(1835-1902) British philosopher writer. His chief works when he returned to settle in England after making a fortune raising sheep in New Zealand were so attractive in style and genially ironic in temper (The Fair Haven, Life and Habit, The Way of All Flesh, etc.) that he had a very wide popularity. His philosophy, however, pleased neither side as he was anti-Christian and bitterly anti-Darwinian, and G.B. Shaw is one disciple. He did not believe in a personal God yet maintained that there was m…

Cabanis, Pierre Jean Georges
(1757-1808), French physician. He is commonly quoted in religious works as a superficial dabbler in science who said that a brain secretes thought just as the liver secretes bile. He was, on the contrary, a high authority on medical matters, and what he said (in his Rapport du physique et du moral de l'homme) was that 'the brain is a special organ, specially designed to produce thought, just as the stomach and intestines are destined to effect digestion.' When he later says that 'the Brain diges…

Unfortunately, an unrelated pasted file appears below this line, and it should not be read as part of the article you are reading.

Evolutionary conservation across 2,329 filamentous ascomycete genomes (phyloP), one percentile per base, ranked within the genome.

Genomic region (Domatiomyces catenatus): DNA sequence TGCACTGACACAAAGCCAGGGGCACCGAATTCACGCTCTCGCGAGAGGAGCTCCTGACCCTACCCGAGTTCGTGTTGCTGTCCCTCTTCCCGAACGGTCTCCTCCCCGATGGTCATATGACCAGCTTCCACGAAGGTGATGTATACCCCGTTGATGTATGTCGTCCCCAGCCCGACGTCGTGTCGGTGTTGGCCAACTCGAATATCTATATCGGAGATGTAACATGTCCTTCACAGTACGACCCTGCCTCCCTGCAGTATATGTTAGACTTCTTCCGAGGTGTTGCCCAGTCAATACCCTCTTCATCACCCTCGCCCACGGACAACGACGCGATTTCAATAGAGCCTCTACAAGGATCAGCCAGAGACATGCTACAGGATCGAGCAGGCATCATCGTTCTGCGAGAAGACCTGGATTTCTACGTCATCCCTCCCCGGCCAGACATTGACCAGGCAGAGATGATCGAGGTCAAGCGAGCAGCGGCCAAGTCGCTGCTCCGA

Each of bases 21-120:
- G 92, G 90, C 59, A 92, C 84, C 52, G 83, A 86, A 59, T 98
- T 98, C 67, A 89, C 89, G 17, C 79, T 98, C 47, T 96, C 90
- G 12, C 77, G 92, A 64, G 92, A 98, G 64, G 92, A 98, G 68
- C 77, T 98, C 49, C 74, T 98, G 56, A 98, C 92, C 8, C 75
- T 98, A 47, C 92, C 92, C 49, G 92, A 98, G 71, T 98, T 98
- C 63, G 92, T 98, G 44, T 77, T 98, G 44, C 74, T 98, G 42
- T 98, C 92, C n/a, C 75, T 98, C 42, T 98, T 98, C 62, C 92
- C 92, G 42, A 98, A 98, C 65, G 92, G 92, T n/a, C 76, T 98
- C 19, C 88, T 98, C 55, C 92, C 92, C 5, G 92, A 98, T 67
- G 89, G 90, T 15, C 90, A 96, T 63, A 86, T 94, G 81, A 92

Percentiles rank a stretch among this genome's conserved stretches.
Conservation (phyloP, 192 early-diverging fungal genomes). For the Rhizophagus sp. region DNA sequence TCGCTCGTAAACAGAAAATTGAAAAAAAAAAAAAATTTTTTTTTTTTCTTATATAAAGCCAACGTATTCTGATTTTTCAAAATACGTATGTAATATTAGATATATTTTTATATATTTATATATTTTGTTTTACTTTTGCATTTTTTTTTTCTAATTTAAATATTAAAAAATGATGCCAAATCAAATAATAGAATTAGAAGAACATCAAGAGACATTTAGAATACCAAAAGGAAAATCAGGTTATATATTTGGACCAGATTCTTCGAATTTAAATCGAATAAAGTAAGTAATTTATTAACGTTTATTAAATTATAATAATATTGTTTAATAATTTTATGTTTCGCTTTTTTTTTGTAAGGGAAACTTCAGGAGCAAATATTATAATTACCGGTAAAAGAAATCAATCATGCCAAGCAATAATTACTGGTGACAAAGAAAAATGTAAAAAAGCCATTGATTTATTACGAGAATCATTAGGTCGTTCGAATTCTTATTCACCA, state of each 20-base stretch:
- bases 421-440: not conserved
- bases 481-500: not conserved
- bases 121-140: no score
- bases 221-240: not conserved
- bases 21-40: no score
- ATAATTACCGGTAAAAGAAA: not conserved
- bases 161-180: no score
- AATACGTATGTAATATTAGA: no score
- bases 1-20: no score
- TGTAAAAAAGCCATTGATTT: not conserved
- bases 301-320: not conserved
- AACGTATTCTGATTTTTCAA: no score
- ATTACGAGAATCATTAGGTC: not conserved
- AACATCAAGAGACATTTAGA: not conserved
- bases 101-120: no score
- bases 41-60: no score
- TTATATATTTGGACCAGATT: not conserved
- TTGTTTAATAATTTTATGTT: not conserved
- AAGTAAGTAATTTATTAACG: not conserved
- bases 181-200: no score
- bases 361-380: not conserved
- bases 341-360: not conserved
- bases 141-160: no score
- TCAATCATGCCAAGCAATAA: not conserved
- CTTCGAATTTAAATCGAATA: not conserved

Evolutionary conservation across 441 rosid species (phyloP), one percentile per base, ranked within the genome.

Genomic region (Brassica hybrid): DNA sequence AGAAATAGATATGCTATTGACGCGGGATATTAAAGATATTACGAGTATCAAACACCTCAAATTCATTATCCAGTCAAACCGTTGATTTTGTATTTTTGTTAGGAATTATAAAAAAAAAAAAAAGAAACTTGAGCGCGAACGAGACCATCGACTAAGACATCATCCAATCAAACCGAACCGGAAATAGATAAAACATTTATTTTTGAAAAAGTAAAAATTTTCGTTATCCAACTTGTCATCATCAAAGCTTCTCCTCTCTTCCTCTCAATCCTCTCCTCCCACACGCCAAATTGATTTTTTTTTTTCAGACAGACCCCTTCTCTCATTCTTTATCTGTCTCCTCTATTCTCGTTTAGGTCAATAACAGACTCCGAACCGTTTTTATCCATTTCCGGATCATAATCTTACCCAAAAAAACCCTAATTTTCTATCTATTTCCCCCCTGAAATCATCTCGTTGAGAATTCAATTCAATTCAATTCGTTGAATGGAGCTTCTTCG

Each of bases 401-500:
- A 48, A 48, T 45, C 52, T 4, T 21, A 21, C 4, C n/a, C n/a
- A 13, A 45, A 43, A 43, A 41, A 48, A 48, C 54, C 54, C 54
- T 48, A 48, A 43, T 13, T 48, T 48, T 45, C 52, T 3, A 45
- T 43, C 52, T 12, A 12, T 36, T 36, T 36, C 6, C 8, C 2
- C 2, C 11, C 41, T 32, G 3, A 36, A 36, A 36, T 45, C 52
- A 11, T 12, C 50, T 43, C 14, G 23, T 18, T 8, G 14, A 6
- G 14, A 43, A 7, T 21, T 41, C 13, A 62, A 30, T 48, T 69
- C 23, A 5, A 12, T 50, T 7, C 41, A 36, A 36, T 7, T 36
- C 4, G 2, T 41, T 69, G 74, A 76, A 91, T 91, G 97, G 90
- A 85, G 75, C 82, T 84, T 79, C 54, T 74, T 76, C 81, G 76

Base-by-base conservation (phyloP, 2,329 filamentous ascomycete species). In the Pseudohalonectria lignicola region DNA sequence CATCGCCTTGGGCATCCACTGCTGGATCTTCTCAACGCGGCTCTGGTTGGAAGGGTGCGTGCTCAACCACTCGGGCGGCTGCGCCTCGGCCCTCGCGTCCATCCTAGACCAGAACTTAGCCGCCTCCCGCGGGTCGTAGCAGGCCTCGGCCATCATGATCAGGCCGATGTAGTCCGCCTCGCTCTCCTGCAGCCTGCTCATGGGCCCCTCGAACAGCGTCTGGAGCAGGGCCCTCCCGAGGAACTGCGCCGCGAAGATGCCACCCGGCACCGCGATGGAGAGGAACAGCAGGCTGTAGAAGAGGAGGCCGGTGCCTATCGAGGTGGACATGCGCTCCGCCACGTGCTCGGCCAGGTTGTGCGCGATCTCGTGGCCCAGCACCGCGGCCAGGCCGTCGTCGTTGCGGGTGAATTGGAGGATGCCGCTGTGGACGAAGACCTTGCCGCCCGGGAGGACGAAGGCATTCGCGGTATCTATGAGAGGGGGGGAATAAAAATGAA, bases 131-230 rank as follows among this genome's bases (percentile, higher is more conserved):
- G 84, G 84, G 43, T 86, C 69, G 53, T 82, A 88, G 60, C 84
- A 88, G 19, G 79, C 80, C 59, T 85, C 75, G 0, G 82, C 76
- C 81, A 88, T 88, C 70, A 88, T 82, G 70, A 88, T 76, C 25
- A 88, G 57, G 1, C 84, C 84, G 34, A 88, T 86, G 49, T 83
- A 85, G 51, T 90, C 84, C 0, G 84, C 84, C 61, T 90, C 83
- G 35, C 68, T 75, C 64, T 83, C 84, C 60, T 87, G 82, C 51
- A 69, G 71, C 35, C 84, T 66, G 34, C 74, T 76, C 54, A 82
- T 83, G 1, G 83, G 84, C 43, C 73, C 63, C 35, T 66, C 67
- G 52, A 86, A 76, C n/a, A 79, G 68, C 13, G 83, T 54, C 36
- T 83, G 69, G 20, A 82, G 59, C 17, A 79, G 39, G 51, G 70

Campbell Thomas
(1777-1844), Scottish poet and reformer. He was educated for the ministry but became a skeptic and turned to poetry. He had an important part in the project to break the religious tyranny of Oxford and Cambridge Universities by founding the University of London as a purely secular institution (which, of course, now includes a theological college). Campbell resented 'superstitions rod' (as he calls it in Hallowed Ground), rejected the idea of immortality (Mrs. de Morgan testifies in her Reminisce…

Carducci, Professor Giosue
(1836-1907) Famous Italian poet, Nobel Prize Winner. In 1865 he wrote a fiery 'Hymn to Satan' and never abandoned his atheism in the days of his fame. Professor Carelle (in Naturalismo Italiano) quotes him as saying in his mature years, 'I know neither truth of God nor peace with the Vatican or any priests. They are the real and unaltering enemies of Italy.'

Carlile, Richard
(1790-1843) grand fighter for freethought. A British working man who took up printing and publishing skeptical books in defiance of the law. Altogether he spent nine years and four months or nearly a third of his life in jail. His wife, though she was not a freethinker, and his employees carried on the work while he was in jail. Once when his house was seized because he would not pay church rates he put life-size figures of a devil and a bishop arm in arm in his shop window in the center of Lond…

Carlyle, Thomas